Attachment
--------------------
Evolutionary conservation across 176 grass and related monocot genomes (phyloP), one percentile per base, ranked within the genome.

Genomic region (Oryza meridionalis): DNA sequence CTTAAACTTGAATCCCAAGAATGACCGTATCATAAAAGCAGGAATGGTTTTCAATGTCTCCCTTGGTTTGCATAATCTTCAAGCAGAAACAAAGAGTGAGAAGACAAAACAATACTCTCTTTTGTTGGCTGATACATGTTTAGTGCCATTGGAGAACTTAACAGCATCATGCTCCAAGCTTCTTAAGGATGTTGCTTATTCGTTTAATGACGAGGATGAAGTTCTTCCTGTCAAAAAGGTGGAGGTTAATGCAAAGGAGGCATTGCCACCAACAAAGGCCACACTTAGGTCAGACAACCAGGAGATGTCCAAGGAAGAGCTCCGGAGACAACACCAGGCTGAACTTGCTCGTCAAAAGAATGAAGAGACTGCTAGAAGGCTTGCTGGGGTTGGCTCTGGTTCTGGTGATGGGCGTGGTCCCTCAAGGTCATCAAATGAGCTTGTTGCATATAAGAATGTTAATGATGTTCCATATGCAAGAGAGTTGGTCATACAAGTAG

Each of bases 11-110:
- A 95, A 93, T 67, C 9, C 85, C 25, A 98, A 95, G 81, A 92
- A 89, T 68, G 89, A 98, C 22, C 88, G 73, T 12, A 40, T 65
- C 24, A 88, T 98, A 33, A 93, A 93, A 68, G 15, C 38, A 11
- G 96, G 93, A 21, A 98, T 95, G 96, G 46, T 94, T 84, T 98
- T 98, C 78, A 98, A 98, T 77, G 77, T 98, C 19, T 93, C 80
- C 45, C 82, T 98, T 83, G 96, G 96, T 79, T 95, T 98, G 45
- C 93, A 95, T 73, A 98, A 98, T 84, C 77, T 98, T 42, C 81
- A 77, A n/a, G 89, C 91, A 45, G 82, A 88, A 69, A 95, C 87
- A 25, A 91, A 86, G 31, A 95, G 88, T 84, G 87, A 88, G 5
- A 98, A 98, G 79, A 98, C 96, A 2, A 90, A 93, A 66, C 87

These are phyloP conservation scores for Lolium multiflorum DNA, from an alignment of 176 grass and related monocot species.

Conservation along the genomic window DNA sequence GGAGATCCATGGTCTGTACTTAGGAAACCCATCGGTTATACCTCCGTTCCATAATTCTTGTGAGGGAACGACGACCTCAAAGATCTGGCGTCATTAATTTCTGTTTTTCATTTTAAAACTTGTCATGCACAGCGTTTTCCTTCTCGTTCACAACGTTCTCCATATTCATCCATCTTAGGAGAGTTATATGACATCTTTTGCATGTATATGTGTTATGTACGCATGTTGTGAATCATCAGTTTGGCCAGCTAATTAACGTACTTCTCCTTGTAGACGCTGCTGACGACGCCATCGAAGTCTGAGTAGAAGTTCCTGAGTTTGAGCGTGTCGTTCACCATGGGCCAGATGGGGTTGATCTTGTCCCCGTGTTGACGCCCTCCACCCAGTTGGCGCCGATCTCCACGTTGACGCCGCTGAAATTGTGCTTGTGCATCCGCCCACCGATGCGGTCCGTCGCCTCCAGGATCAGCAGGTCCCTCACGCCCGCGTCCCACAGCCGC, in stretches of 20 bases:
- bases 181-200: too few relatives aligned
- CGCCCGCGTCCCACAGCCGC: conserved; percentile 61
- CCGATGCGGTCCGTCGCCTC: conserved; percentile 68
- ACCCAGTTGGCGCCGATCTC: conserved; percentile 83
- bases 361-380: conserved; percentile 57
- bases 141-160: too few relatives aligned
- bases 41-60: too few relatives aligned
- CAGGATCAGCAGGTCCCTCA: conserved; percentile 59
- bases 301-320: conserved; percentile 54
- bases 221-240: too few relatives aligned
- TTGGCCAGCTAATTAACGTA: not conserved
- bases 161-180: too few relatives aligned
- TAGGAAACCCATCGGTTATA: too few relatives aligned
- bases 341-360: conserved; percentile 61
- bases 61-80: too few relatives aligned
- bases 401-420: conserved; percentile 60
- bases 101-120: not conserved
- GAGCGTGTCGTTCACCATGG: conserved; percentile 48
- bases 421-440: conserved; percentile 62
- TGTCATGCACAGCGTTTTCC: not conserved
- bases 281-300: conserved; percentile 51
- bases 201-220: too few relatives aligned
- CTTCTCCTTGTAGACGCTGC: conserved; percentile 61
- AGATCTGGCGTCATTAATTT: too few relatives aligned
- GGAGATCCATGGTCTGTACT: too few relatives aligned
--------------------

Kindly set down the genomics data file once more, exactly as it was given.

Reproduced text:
Evolutionary conservation across 176 grass and related monocot genomes (phyloP), one percentile per base, ranked within the genome.

Genomic region (Oryza meridionalis): DNA sequence CTTAAACTTGAATCCCAAGAATGACCGTATCATAAAAGCAGGAATGGTTTTCAATGTCTCCCTTGGTTTGCATAATCTTCAAGCAGAAACAAAGAGTGAGAAGACAAAACAATACTCTCTTTTGTTGGCTGATACATGTTTAGTGCCATTGGAGAACTTAACAGCATCATGCTCCAAGCTTCTTAAGGATGTTGCTTATTCGTTTAATGACGAGGATGAAGTTCTTCCTGTCAAAAAGGTGGAGGTTAATGCAAAGGAGGCATTGCCACCAACAAAGGCCACACTTAGGTCAGACAACCAGGAGATGTCCAAGGAAGAGCTCCGGAGACAACACCAGGCTGAACTTGCTCGTCAAAAGAATGAAGAGACTGCTAGAAGGCTTGCTGGGGTTGGCTCTGGTTCTGGTGATGGGCGTGGTCCCTCAAGGTCATCAAATGAGCTTGTTGCATATAAGAATGTTAATGATGTTCCATATGCAAGAGAGTTGGTCATACAAGTAG

Each of bases 11-110:
- A 95, A 93, T 67, C 9, C 85, C 25, A 98, A 95, G 81, A 92
- A 89, T 68, G 89, A 98, C 22, C 88, G 73, T 12, A 40, T 65
- C 24, A 88, T 98, A 33, A 93, A 93, A 68, G 15, C 38, A 11
- G 96, G 93, A 21, A 98, T 95, G 96, G 46, T 94, T 84, T 98
- T 98, C 78, A 98, A 98, T 77, G 77, T 98, C 19, T 93, C 80
- C 45, C 82, T 98, T 83, G 96, G 96, T 79, T 95, T 98, G 45
- C 93, A 95, T 73, A 98, A 98, T 84, C 77, T 98, T 42, C 81
- A 77, A n/a, G 89, C 91, A 45, G 82, A 88, A 69, A 95, C 87
- A 25, A 91, A 86, G 31, A 95, G 88, T 84, G 87, A 88, G 5
- A 98, A 98, G 79, A 98, C 96, A 2, A 90, A 93, A 66, C 87

These are phyloP conservation scores for Lolium multiflorum DNA, from an alignment of 176 grass and related monocot species.

Conservation along the genomic window DNA sequence GGAGATCCATGGTCTGTACTTAGGAAACCCATCGGTTATACCTCCGTTCCATAATTCTTGTGAGGGAACGACGACCTCAAAGATCTGGCGTCATTAATTTCTGTTTTTCATTTTAAAACTTGTCATGCACAGCGTTTTCCTTCTCGTTCACAACGTTCTCCATATTCATCCATCTTAGGAGAGTTATATGACATCTTTTGCATGTATATGTGTTATGTACGCATGTTGTGAATCATCAGTTTGGCCAGCTAATTAACGTACTTCTCCTTGTAGACGCTGCTGACGACGCCATCGAAGTCTGAGTAGAAGTTCCTGAGTTTGAGCGTGTCGTTCACCATGGGCCAGATGGGGTTGATCTTGTCCCCGTGTTGACGCCCTCCACCCAGTTGGCGCCGATCTCCACGTTGACGCCGCTGAAATTGTGCTTGTGCATCCGCCCACCGATGCGGTCCGTCGCCTCCAGGATCAGCAGGTCCCTCACGCCCGCGTCCCACAGCCGC, in stretches of 20 bases:
- bases 181-200: too few relatives aligned
- CGCCCGCGTCCCACAGCCGC: conserved; percentile 61
- CCGATGCGGTCCGTCGCCTC: conserved; percentile 68
- ACCCAGTTGGCGCCGATCTC: conserved; percentile 83
- bases 361-380: conserved; percentile 57
- bases 141-160: too few relatives aligned
- bases 41-60: too few relatives aligned
- CAGGATCAGCAGGTCCCTCA: conserved; percentile 59
- bases 301-320: conserved; percentile 54
- bases 221-240: too few relatives aligned
- TTGGCCAGCTAATTAACGTA: not conserved
- bases 161-180: too few relatives aligned
- TAGGAAACCCATCGGTTATA: too few relatives aligned
- bases 341-360: conserved; percentile 61
- bases 61-80: too few relatives aligned
- bases 401-420: conserved; percentile 60
- bases 101-120: not conserved
- GAGCGTGTCGTTCACCATGG: conserved; percentile 48
- bases 421-440: conserved; percentile 62
- TGTCATGCACAGCGTTTTCC: not conserved
- bases 281-300: conserved; percentile 51
- bases 201-220: too few relatives aligned
- CTTCTCCTTGTAGACGCTGC: conserved; percentile 61
- AGATCTGGCGTCATTAATTT: too few relatives aligned
- GGAGATCCATGGTCTGTACT: too few relatives aligned